“I met Asha at one of the sports events. I won the gold medal that day. She came to the event along with her school friends. In the forties there were very few schools for girls. Her father was a teacher in one of those schools. It was natural that he wanted his daughter to study in his school. Asha could sign her name in English !! Did you know that ?”

Ramesh was not interested in this information. The old man showed no sign of vacating the chair. Ramesh decided to vacate his post and return to his quarters. He lived in a single room behind the complex. He was about to turn around when he heard footsteps behind him.

It was Melvin D’costa the society manager. D’costa was an Anglo- Indian. A remnant of the British Raj. The Anglo-Indians spread across India still held on to a few idiosyncrasies of their European forefathers. For Melvin D’costa one was that he always insisted on referring to himself as Mr. D’costa and the other was that he always wore a tie. India is a hot, humid country and Mumbai is humid the year around. In Mumbai temperatures at the peak of ‘winter’ hovered in the twenties. Wearing a tie in such conditions was a form of self torture. Yet Mr. D’costa always wore a tie. Day or night, rain or shine there would always be a tie around D’costa’s neck.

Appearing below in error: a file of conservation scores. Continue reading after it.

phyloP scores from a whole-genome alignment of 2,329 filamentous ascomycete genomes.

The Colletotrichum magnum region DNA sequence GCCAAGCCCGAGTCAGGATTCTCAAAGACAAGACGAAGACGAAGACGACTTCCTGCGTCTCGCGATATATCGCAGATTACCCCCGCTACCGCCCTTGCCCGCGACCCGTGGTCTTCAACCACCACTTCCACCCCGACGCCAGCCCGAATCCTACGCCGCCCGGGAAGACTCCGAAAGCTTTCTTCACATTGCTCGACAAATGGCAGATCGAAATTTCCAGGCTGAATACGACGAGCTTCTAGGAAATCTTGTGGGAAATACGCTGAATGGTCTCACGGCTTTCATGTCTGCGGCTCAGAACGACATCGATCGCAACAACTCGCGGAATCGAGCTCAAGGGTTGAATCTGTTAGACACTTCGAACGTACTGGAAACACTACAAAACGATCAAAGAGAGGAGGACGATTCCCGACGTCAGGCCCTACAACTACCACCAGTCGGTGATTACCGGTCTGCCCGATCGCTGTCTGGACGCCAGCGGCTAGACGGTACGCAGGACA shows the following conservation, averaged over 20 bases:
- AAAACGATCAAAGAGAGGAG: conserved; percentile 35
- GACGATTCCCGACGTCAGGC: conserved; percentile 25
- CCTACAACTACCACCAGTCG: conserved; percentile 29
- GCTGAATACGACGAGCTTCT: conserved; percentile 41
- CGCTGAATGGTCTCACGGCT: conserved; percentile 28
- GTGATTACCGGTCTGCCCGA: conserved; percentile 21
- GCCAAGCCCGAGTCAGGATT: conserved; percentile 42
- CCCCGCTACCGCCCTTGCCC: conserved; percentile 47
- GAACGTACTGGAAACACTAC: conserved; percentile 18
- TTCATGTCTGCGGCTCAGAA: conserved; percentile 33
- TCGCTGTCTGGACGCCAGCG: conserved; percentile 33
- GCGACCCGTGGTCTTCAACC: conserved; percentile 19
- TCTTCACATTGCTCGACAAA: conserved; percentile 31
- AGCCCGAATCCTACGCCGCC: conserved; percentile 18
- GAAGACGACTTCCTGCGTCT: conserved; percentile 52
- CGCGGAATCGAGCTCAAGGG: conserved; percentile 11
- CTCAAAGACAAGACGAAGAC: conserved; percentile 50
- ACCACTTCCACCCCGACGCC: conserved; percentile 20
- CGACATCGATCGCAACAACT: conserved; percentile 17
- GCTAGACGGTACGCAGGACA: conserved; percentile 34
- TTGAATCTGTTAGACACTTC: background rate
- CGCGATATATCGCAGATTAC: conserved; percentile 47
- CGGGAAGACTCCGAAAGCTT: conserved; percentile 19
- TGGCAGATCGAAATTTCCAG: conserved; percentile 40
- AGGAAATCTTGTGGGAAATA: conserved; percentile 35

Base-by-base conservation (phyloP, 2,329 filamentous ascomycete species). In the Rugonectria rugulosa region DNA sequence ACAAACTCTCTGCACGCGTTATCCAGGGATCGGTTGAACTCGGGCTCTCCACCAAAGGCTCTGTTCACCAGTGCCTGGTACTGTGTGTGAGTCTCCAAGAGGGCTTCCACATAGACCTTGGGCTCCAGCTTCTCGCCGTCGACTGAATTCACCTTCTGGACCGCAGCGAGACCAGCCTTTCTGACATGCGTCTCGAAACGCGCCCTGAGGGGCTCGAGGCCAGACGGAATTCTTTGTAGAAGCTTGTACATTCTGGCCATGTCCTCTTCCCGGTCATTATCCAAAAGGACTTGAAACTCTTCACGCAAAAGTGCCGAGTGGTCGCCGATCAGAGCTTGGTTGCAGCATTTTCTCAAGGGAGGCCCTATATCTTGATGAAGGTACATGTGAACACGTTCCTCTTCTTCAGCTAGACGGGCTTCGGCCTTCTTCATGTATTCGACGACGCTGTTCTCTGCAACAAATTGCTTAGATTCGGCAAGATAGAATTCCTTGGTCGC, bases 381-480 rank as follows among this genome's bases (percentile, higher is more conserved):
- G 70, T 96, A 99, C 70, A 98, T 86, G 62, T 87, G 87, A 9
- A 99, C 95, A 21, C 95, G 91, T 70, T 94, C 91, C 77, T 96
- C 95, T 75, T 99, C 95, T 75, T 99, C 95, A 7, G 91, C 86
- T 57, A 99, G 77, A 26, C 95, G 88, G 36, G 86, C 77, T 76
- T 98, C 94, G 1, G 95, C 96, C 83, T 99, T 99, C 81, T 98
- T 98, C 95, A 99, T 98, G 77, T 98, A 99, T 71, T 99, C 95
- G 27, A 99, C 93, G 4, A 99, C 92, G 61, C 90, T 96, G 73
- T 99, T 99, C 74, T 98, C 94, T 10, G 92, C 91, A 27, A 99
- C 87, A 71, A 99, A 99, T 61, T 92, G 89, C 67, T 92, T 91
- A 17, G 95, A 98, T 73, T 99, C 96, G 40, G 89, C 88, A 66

Ramesh was sure Mr. D’costa would have a solution to his problem. ‘He would surely get Old Sapatnekar to vacate my chair and send him back to his flat’ Ramesh thought.

There was also the possibility that D’costa would get angry at Ramesh for letting the old man sit on his chair in the first place. A chance he was willing to take if it got him the ownership of the chair back.

“Good evening Sir!”

Ramesh had never heard D’costa speak in a tone of deference before. In the society office he was always gruff and hostile. Yet here he was addressing the old man in tone the very epitome of politeness.

Mr. Sapatnekar looked up and with a stern look on his face replied, “Melvin, why are you not in your class?”

He never forgot his students, especially the naughty ones. Melvin D’costa, son of Rodriguez D’costa, the village fishmonger, was the leader of the mischief makers pack. How could he forget him?

Melvin D’costa smiled.

“Sir! I am no longer in school and you retired twenty years back!”